Run for Veterans 5k (18:33)

Sorry if this post came out a little earlier than anticipated.  I didn’t pay attention when scheduling, and it was an extremely rough version.

As runners, I think most can relate to doing something dumb when it comes to training.  Something that is considered risky and something you knew was a bad idea.  Yet for an unknown reason, we still do it.  It could be a run or even a race.

veterans day 5k

Well, here I am a week later with a race recap of a race I ran the weekend before last. No one knew I was running because I didn’t even know until 6:30 am that day.  As runners, I think we second guess during rest, and I did that.  Despite not running that week, I felt fine.  I didn’t feel out of the ordinary, and my foot didn’t ache. The x-ray the Tuesday before confirmed it wasn’t bone related.  My foot didn’t hurt when I lived my life, but I hadn’t run either.

I woke up around six last Saturday, ate and poked around the computer.  At 6:30 am, I saw the race started at eight right near work.  It would give me plenty of time to get ready after the race and not be late.  I told myself: “the best case scenario would be finishing healthy” and the worst case scenario was “not finishing healthy” but if anything felt off, I would stop running.  I can’t explain it, but my gut told me it would be ok.

So with that I arrived at the race at 7, warmed up briefly and felt okay. My foot wasn’t achy, so I went to the start. I don’t have a smart reason of why I was even there. I wanted to test my foot, and this was probably the worst idea to do it.

With that, I started the race.  The first mile was filled with young kids who took it out too quickly, and they all faded around .25. I found myself as first woman overall.  I was carefully monitoring my foot, and I crossed the first mile in 5:51.  I knew my fitness hadn’t gone anywhere from resting for a week, but I was more worried about my foot.

I ran the second mile alone. There was a lone male in front of me, but I ran the remainder of my race alone and in silence.  It gave me ample time to focus on my own race. My foot wasn’t bothering me, and I hit the second mile in 6:05.  There was nothing eventful about it.

By the third mile, my foot still wasn’t hurting or sore.  My legs had no energy, but I was taking the race for what I wanted: “a healthy finish”.  To my surprise, I ran the third mile in 5:50 as my fastest.

I crossed the finish in 18:33 and 1st woman overall.  I was surprised because my legs felt lethargic from not running.  I didn’t care because my foot didn’t hurt and my pain disappeared as fast as it came on last week.

deptford 5k 1
Collecting my award and being extremely happy for being healthy

Thoughts:

It was probably close to my dumbest idea ever, but I’m lucky I guess.  I’m happy I finished healthy.

Have you ever worked out when you probably shouldn’t have?

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Author: Hollie

Posts are written and maintained by Hollie. I'm just runner who is blogging her way through internet life. If you see me in the real world, you might be dreaming. If you have any questions or concerns, please don't hesitate to email me at fueledbyLOLZ@gmail.com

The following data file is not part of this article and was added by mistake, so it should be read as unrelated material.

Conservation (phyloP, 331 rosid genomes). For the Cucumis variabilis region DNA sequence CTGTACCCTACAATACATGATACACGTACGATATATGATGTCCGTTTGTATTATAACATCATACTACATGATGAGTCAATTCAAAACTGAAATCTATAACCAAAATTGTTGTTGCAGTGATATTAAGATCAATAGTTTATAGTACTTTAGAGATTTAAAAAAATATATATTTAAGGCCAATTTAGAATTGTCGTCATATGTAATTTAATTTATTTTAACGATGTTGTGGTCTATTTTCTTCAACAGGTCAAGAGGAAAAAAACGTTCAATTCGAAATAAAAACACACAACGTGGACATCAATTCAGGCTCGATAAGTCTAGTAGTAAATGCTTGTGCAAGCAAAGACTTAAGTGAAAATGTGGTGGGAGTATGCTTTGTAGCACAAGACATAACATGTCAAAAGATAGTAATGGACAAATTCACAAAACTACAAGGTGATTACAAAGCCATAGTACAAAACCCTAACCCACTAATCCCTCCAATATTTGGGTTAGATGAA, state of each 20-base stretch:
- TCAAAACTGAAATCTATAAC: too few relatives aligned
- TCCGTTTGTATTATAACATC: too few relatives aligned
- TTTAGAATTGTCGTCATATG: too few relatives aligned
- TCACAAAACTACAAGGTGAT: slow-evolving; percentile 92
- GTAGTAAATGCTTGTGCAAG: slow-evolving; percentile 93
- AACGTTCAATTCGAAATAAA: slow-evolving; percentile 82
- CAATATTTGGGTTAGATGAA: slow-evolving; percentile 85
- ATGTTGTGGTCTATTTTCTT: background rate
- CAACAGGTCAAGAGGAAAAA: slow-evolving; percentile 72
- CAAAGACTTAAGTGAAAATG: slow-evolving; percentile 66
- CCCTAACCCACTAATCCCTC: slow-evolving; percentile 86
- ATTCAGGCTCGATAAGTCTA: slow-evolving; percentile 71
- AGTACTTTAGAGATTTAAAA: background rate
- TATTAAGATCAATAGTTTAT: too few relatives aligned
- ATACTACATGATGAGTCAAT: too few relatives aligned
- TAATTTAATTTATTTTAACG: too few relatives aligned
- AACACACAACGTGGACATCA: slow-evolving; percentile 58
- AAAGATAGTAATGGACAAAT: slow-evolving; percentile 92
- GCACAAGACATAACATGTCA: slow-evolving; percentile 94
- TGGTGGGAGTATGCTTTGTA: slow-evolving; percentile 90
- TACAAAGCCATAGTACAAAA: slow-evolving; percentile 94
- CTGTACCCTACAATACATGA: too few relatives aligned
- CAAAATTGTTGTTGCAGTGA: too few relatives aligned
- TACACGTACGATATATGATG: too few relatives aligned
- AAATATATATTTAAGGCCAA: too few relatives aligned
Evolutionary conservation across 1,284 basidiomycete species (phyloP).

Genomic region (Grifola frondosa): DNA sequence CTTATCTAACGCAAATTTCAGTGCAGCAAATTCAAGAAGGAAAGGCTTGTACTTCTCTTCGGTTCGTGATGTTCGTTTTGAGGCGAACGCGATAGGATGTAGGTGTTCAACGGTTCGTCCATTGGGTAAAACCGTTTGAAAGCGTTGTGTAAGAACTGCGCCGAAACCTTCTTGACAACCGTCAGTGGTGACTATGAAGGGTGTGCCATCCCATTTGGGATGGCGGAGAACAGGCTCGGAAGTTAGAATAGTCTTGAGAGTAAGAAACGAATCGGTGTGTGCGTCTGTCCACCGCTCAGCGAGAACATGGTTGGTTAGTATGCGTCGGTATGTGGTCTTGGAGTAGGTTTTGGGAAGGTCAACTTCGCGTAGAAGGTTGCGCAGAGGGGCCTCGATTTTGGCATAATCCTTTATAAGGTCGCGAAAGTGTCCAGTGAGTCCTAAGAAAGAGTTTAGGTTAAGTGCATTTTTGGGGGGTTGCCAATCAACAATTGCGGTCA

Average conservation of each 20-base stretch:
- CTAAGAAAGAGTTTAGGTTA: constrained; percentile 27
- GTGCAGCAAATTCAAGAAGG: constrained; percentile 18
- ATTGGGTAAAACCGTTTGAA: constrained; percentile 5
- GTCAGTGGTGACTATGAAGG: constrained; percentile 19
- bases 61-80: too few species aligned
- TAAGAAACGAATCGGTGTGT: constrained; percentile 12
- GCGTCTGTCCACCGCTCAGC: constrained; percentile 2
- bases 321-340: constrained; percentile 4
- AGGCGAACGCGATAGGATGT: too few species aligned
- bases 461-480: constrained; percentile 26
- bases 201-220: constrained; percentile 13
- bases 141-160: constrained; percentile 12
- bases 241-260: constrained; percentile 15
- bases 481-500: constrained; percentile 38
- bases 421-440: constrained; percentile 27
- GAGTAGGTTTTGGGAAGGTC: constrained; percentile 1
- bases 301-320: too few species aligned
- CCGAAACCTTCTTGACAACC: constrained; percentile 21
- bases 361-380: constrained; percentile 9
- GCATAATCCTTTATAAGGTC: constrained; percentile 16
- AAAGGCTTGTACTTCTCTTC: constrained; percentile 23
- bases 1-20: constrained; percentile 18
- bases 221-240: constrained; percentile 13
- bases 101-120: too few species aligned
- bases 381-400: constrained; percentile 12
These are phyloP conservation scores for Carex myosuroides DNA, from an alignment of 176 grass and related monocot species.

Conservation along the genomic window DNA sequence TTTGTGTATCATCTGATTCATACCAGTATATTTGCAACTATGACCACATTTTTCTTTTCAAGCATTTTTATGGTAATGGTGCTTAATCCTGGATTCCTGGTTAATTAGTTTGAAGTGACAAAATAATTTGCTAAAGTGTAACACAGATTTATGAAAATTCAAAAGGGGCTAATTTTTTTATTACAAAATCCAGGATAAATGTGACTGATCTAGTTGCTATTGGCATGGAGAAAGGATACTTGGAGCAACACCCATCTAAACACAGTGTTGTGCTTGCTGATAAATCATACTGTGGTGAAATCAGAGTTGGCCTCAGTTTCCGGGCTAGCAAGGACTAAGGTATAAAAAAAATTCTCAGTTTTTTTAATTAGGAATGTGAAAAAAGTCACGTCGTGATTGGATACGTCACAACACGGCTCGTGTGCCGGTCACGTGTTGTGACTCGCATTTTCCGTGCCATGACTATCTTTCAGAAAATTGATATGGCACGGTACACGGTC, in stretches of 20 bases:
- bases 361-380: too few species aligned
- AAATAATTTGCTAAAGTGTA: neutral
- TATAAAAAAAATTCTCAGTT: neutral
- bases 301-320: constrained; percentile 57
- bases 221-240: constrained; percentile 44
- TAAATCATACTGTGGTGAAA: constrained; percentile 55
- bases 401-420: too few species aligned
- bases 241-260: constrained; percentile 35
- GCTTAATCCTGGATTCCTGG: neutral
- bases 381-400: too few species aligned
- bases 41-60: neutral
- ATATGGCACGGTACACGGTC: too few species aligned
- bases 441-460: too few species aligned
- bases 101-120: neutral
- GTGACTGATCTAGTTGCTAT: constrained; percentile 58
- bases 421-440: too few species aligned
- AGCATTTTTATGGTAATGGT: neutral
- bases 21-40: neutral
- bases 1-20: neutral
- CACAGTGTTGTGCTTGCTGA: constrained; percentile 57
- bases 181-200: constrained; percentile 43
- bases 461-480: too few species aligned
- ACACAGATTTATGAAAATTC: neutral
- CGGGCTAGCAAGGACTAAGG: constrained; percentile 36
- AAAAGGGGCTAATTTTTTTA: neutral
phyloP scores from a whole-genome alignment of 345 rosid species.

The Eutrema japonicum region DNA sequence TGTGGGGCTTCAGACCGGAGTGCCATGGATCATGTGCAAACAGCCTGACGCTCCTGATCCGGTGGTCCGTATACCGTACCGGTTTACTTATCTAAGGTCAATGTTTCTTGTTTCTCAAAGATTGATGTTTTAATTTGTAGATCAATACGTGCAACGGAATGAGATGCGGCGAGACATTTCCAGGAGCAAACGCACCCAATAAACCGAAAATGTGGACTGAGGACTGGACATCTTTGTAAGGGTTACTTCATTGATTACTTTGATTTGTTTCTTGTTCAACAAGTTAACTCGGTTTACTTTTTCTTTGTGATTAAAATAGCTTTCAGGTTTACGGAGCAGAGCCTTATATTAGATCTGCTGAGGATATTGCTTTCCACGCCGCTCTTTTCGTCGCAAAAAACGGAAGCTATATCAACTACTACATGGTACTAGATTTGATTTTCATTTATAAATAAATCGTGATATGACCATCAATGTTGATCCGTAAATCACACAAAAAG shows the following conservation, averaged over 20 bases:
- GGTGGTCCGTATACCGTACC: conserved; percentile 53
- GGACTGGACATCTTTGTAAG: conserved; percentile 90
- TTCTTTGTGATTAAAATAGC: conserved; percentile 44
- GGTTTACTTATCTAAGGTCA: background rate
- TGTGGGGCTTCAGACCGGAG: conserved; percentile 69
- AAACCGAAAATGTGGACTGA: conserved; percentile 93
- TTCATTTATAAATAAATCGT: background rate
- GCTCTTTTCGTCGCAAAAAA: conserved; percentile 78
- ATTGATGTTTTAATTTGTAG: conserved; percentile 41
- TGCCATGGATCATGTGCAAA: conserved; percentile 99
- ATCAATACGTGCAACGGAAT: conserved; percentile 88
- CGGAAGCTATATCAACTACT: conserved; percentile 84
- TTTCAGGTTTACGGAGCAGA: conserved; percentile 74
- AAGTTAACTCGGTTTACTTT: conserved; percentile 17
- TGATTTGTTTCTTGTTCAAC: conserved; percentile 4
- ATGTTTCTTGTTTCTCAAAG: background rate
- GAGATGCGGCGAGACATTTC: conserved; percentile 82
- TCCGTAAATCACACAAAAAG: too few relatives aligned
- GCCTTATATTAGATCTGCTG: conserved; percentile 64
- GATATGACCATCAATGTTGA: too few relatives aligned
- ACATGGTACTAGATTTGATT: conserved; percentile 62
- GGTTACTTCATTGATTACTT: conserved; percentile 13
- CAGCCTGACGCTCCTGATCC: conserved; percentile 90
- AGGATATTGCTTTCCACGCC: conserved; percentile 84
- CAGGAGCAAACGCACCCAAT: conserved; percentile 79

7 thoughts on “Run for Veterans 5k (18:33)”

  1. There are many times that I jumped back into running without knowing for sure if my body was up for it or not- a few that ended well, a few that didn’t! But I’m glad your foot is feeling 100% and you were able to rock this race… and Broad street, too! 🙂

  2. congrats! I definitely know what you mean – I never should have run the long island half last year only 3 days after a virus but I thought I felt fine – I was not fine and it was not a fun race.

  3. I once ran an event that was a 10K, followed by a 5K. Same event, but the 5K started about 30 minutes after I finished the 10K (I think it was an 8:15 AM 10K and 9:30 5K). I ran both races as workouts for a half marathon and after the 10K I knew it was a stupid decision… but I still ran the 5K! It really set me back and I ended up just not running that particular half marathon, in fact, because I was scared from the injury. I’m definitely a bit more careful now…

  4. I had a bad case of overtraining and just took off a day or two, until I “felt better.” It ended up costing me a month of training time, stress and I’m-not-running-depression. It definitely pays to listen to your body and take it slow, willing to just walk if you need to. Glad it went well!

  5. I think you handled this really well. You made a decision after knowing the injury was not bone related and you were constantly checking in to see if there was anything off. I’m sure you would have stopped if there was but, intend you won a 5K before work. BOOM! Congrats speedy!

  6. looks like your gut was right! sometimes i think the best thing to get over a thought of injury is to get out there and test it. after my stress fracture i was so afraid it was coming back i had to just suck it up listen to my gut and get back out there. thank goodness everything is fine with your foot and congrats on #1 overall!!

  7. I actually don’t think it was a bad idea to test your foot out during this race. On a training run, your mind can obsess over aches and pains that might not necessarily be serious. But, when you’re racing, you’re so “in the moment” that your body will flag you only if something serious is happening. Ether way, I’m so glad you’re healthy and running strong. I’m SO excited for summer 5K season!

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